While linguistic mixes like portuñol, from the border between Spain and Portugal, and frañol, from the French-Spanish border, are primarily used in the well-defined borderland regions, Spanglish has managed to go beyond borders and migratory paths to become a global phenomenon that has been exported to different countries. “If we added together the U.S. population with the Latin America population who use it, there are some 50 million people who speak this language in one form or another,” says Stavans.

Edwin Sánchez, a young Chicano resident of Los Angeles.
Edwin Sánchez, a young Chicano resident of Los Angeles.Carlos Rosillo

There is no correct Spanish

The Royal Spanish Academy (RAE) incorporated the term Spanglish (or espanglish) to its dictionary in 2014, defining it as a “way of speaking of some Hispanic groups in the United States in which lexical and grammatical elements from Spanish and English mix.” Other words have also been incorporated, like the verb parquear, which comes from “to park”; tipear, which means “to type something”; and chequear, which comes from “to check something.” Still, and despite the growth of Spanglish in recent years, some people continue to view it with disdain. In more conservative and traditional circles, Spanglish continues to be seen as no more than a way of sullying Spanish.

But for Stavans, “there is no correct language, there is the aspiration to a correct language, but to survive, they have always had to adapt.” “We have this utopic dream that there is a correct Spanish and that’s why there is an institution like the Royal Spanish Academy, which is supposed to protect Spanish. It’s curious that English, despite being one of the most popular languages in the world, does not have a Royal Academy,” says the expert. “English has institutions that are more descriptive than prescriptive: the Royal Academy tends to be prescriptive, which is to say, how one should speak Spanish, while in the United States, dictionaries are descriptive, they reflect how people speak. I think that Spanglish has developed with such dynamism thanks to English, because English does not aspire to squashing everything that comes from below, but instead to giving it some mobility and flexibility.”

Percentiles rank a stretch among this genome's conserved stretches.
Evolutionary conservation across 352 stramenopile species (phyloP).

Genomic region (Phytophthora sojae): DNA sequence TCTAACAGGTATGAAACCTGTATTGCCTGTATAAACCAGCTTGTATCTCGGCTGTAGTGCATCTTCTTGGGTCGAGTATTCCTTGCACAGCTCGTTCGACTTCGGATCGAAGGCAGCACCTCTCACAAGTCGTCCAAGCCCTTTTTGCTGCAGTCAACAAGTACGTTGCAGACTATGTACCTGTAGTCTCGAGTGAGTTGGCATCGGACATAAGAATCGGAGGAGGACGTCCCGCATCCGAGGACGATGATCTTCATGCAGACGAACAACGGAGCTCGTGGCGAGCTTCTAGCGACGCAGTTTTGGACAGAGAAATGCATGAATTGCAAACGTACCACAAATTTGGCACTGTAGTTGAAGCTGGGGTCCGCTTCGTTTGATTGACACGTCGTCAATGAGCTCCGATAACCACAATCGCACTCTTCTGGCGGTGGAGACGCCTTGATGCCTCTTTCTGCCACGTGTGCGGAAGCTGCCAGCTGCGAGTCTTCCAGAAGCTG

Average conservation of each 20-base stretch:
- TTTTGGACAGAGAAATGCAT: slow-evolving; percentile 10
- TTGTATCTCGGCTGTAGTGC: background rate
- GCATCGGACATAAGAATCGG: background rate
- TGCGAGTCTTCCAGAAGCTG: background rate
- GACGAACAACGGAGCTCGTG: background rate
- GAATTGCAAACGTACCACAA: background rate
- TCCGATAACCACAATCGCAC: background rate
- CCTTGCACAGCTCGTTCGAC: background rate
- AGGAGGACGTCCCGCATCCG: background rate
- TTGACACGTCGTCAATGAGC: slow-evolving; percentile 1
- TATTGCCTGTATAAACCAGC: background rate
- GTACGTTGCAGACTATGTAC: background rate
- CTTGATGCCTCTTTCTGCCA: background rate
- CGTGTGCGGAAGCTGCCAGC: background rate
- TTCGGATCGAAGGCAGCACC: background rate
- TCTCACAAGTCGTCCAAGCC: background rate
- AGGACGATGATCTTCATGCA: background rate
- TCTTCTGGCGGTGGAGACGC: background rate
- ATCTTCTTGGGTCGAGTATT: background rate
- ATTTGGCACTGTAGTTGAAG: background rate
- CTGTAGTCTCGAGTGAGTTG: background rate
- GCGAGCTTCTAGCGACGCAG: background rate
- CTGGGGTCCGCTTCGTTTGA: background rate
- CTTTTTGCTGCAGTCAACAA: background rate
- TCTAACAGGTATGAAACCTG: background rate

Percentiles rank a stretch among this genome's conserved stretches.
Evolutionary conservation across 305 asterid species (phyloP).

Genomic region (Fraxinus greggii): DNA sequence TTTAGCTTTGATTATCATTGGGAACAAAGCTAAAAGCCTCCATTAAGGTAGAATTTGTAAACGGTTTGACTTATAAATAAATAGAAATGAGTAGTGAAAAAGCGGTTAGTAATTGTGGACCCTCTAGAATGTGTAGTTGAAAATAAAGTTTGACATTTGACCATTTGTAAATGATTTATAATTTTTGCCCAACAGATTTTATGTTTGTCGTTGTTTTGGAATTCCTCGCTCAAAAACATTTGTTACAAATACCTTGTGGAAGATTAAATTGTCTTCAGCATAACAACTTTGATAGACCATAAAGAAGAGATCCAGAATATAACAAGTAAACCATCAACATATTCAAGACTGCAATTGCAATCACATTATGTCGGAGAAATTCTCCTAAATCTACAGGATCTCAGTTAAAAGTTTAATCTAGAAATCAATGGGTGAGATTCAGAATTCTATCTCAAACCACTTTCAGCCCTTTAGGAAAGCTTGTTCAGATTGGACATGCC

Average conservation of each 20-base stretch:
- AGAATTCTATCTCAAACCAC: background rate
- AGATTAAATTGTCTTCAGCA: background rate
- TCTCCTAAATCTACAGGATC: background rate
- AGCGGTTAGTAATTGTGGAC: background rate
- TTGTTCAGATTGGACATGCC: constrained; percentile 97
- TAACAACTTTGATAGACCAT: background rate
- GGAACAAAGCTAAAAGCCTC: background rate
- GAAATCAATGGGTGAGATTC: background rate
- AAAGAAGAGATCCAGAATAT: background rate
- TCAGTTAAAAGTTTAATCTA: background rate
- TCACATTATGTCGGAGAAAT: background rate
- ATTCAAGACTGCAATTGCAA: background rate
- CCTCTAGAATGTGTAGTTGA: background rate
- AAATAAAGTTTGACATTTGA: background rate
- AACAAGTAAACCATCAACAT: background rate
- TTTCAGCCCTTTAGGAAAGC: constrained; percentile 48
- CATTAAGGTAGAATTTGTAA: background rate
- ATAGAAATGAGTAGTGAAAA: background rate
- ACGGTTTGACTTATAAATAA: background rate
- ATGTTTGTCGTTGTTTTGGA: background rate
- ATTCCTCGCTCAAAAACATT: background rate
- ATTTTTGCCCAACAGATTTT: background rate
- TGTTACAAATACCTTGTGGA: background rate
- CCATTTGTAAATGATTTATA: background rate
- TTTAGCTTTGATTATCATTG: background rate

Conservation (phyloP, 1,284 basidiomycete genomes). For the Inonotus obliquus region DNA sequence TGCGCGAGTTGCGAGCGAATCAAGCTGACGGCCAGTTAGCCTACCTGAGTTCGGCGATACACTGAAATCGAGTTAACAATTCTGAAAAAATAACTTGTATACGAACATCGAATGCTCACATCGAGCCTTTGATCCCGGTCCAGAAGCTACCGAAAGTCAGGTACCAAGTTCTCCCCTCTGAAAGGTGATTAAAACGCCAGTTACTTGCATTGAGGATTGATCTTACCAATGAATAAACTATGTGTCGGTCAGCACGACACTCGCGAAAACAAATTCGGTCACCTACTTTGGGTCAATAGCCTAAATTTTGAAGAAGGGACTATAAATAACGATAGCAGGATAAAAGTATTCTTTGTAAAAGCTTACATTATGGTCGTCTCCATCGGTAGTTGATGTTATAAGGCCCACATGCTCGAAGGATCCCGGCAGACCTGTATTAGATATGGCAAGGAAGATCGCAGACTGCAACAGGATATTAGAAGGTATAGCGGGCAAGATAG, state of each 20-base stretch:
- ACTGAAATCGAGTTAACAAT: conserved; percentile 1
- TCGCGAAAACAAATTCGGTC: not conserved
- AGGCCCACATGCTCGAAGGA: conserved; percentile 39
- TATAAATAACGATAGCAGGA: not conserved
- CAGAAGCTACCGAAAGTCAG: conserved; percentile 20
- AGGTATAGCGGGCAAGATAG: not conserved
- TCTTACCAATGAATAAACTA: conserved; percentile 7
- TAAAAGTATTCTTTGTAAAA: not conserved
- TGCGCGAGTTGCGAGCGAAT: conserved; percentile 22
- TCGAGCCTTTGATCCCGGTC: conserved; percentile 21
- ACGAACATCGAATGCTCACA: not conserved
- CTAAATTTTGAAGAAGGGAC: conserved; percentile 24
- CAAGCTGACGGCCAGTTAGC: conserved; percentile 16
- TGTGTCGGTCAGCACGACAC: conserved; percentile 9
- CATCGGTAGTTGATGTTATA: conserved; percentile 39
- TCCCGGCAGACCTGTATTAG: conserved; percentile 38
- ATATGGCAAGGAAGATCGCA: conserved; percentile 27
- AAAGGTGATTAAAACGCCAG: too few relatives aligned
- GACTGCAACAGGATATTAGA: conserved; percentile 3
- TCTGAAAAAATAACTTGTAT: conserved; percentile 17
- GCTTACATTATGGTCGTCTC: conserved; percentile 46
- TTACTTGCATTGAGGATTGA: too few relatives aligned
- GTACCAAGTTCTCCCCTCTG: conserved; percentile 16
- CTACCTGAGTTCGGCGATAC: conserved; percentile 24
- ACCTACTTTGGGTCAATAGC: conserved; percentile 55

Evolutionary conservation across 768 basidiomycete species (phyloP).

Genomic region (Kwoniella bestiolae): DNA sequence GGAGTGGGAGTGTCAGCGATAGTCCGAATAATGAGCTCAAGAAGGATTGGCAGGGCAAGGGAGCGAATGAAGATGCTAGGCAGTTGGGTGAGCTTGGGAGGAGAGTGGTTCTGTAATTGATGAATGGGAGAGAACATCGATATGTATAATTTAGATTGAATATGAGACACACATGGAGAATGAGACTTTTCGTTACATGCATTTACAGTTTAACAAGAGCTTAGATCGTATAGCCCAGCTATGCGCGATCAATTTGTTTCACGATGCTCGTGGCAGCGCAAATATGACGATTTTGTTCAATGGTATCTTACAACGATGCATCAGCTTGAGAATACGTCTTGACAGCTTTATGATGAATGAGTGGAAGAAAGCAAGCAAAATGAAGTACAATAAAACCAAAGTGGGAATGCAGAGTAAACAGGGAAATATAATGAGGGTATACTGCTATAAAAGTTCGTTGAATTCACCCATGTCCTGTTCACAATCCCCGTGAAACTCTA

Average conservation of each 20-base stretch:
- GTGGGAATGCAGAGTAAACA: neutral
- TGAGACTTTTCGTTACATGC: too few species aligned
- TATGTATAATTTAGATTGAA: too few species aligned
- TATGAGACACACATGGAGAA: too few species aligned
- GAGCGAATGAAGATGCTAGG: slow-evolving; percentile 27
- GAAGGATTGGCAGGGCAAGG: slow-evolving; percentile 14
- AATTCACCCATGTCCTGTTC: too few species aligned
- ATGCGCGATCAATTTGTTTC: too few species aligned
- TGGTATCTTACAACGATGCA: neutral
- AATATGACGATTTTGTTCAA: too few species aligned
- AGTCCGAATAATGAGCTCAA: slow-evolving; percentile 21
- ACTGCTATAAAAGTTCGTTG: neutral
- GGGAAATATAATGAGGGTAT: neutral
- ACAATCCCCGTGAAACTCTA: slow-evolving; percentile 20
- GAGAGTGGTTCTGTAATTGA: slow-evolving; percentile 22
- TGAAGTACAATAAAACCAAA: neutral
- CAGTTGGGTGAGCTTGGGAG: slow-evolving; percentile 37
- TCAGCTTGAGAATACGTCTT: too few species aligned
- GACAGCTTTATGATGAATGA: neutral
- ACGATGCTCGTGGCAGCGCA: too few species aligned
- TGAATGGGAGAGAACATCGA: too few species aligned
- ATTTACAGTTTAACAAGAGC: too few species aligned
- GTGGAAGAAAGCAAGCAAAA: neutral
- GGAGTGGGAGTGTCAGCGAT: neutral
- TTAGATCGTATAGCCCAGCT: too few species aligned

Spanglish is also seen as a tool for decolonialization, and has a certain political backstory: “To put an end to the way that the Spanish want us to speak Spanish,” says Morales. De todas formas, for the majority of the people who utilize it, Spanglish is a matter of identity and simplemente, the way they talk.


Text: Paola Nagovitch
Text editing: Inés Santaeulalia
Images and video: Eva Marie Uzcategui, Carlos Rosillo, Brenda Maytorena Lara
Video editing: Ángel Villegas
Visual editing: Héctor Guerrero